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NationalLawInstituteUniversity,
Bhopal

PROJECT OF Property I
On
Fradulent Transfer
Guidedby: Submittedby:
DrSanjayYadav

ChandanMishra

Rollno.2009B.ALLB12.
Trimester6th

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INTRODUCTION
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Fraudulent transfer law developed under the common law and was codified in the
Statute of Elizabeth.1 The Statute of Elizabeth provided for the avoidance and punishment
of transfers made "to the end, purpose and intent, to delay, hinder or defraud creditors. 2
This early fraudulent transfer statute was apparently in part a criminal law, in part a
revenue measure (the Crown could receive a portion of any recovery), and only in part a
creditor protection. However, when the English courts held that a judgment creditor could
disregard a fraudulent conveyance and levy execution on the property transferred, the
fraudulent conveyance law became primarily one of creditor protection.
This section deals with the subject known as fraudulent transfers of immoveable
property. Subject to savings hereinafter mentioned, a transfer is fraudulent when it is
made with intent to defeat or delay the creditors of the transferor or to defraud a
subsequent transferee. In the first instance consideration may or may not be present. In
the second case consideration is non-existent. In either case the transaction is voidable at
the instance of the creditor defeated or delayed or the transferee defrauded. The Law of
Property Act, 1925, on which the present section is based, is wider; instead of the creditor
being entitled to avoid the transaction the person prejudiced is given the right. The
original section was founded on two statutes of Elizabeth, namely, 13 Eliz., c. 5 and 27
Eliz., c. 4. These two statutes were repealed and re-enacted as Sections 172 and 173 of
the Law of Property Act, 1925.
This section. while safeguarding the rights of transferees in good faith and for
consideration empowers the creditors to avoid any transfer of immovable property made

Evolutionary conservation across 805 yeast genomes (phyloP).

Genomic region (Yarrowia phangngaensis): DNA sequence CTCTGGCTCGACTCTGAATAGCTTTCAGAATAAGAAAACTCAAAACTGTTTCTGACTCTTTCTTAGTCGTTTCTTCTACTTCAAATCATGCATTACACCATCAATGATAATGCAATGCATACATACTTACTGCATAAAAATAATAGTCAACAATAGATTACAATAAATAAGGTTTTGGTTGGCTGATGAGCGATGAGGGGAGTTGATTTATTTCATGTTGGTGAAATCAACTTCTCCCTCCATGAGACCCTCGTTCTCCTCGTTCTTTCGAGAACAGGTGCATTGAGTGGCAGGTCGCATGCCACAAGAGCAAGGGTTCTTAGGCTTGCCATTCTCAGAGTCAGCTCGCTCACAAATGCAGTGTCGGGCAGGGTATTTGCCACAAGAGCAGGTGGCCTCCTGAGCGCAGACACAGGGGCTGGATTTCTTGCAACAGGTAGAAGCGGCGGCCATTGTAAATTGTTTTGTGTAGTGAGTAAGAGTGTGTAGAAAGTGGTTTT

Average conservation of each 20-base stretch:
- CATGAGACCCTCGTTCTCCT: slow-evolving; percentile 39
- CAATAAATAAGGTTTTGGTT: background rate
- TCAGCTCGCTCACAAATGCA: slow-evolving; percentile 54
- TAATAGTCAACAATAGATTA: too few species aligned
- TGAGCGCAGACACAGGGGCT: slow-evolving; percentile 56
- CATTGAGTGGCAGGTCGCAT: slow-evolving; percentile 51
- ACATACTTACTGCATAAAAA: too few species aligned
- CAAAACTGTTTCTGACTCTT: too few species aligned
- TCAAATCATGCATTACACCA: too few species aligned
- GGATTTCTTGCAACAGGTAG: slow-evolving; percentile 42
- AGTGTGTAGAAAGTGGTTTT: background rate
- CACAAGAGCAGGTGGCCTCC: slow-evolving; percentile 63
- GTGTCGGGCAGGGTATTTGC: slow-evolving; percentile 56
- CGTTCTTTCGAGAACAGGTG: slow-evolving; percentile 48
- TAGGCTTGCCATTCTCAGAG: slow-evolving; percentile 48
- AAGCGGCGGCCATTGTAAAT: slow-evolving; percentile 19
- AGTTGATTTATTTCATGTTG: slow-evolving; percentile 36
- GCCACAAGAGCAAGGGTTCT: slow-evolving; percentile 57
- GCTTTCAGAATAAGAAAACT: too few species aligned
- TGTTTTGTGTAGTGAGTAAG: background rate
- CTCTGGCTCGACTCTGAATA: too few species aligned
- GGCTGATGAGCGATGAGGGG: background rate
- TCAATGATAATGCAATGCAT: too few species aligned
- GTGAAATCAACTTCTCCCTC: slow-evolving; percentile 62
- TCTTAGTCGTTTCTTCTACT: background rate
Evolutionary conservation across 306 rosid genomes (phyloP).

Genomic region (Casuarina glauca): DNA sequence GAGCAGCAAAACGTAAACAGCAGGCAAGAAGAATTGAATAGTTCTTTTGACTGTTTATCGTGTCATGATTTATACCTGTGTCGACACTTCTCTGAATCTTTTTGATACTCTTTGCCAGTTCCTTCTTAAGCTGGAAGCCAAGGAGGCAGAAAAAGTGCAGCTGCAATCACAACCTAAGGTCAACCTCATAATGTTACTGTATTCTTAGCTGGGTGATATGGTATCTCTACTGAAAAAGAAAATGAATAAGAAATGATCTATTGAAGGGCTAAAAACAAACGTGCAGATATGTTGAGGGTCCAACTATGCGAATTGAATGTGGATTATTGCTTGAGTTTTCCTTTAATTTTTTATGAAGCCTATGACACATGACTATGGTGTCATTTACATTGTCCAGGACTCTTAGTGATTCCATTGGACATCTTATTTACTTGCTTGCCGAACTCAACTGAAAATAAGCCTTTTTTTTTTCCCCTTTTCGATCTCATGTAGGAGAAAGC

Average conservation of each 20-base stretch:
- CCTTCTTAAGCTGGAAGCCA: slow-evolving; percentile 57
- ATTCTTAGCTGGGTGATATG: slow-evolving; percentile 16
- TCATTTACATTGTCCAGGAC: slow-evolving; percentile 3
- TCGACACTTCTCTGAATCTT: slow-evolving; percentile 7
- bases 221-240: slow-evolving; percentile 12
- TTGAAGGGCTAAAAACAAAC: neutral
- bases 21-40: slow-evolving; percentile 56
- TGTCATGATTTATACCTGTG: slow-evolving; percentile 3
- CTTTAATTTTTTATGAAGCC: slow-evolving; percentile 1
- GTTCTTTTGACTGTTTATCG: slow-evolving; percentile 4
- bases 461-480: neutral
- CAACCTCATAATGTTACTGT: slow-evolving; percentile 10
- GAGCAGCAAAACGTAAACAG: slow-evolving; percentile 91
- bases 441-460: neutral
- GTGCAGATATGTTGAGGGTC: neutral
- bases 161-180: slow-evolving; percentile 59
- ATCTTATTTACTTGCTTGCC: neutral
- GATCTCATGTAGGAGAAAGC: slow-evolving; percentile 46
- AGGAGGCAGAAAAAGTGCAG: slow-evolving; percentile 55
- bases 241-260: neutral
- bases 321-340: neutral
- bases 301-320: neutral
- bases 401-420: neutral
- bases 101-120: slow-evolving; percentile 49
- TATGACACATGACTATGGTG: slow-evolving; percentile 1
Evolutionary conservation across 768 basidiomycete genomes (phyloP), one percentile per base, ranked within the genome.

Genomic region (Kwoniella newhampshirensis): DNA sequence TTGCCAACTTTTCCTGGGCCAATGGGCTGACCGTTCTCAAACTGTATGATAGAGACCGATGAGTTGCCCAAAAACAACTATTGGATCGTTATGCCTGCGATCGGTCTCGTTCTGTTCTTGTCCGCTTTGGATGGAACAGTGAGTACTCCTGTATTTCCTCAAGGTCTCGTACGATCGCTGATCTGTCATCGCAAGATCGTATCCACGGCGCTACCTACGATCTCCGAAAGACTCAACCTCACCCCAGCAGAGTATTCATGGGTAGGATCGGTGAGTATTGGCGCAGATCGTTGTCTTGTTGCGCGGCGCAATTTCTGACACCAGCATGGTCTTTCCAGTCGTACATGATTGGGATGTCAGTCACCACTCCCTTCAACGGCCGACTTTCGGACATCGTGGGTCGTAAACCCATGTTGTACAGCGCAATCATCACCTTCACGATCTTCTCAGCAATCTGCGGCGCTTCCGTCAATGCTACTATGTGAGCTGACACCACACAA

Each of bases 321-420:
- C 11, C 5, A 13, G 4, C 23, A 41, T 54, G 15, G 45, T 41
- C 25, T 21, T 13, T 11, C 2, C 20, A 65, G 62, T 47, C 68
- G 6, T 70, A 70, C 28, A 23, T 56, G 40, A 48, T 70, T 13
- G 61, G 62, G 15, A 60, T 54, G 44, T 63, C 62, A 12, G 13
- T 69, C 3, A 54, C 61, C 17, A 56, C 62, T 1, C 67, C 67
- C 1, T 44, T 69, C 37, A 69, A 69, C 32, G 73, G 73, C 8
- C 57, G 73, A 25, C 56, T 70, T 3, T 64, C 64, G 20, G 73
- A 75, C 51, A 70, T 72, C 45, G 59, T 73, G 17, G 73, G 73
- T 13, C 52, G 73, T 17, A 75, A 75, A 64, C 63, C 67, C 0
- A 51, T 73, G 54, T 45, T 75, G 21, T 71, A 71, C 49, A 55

by the debtor with intent to defeat or delay the creditors 3 S. 53 is not exhaustive and
1

13Eliz.,ch.5(1571)(Eng.).SeealsoGlenn,supranote9,SS5862.
13Eliz.,ch.5,S1(1571)(Eng.).
3
PhoolanDeviv.SurendraPrakash,AIR1983All440(442).
2

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therefore the principle of the section would apply in cases of fraudulent transfers even jf
the section may not apply in terms. The provisions of S. 53 must be strictly construed.
The basic requisites for the applicability of S. 53 are:(i) there should be a transfer of immovable property;
(ii) the transfer ought to have been made with intent to defeat or delay the
creditors; and
(iii) the suit must be brought by the creditor, acting on behalf of or for the benefit
of the entire body of creditors, for avoiding such transfer.
Under S. 53 of the T.P. Act a person who challenges the validity of the transaction
must prove two facts- (I) that the document was executed by the settler; and (2) that the
said document was executed with clear intention to defraud or delay the creditor. How the
intention is to be proved is a matter which would largely depend on the facts and
circumstances of each case.4
Under Section 53 of the Transfer of Property Act a person who challenges the
validity of the transaction must prove two facts-(l) that a document was executed by the
settler; and (2) that the said document was executed with clear intention to defraud or
delay the creditors, that the purchaser did not acted in good faith.5
The primary requirement for the applicability of this section is the existence of a
valid transfer. Where it is claimed that the transfer made by the debtors was a sham and
fictitious transaction and there was no animus transfer end i.e. when the real intention of
the parties was not to give effect to the supposed transfer at all and it was merely to be
used as a shield or a facade for achieving some ulterior purpose, Section 53 cannot
legitimately be taken aid of.6 S. 53; presupposes a transfer, which is prima facie valid and
operative. If the sale is valid ab initio, and does not exist in the eye of law, a creditor need
4

Sureshmallappashettyv.Spl.Recovryofficer,2003AIHC1164.
C.Bhandariv.Dy.CommrlT.Officer.AIR1976SC656(660).
6
PhoolanDeviv.SurendraPrakash,AIR1983A1I440(442).
5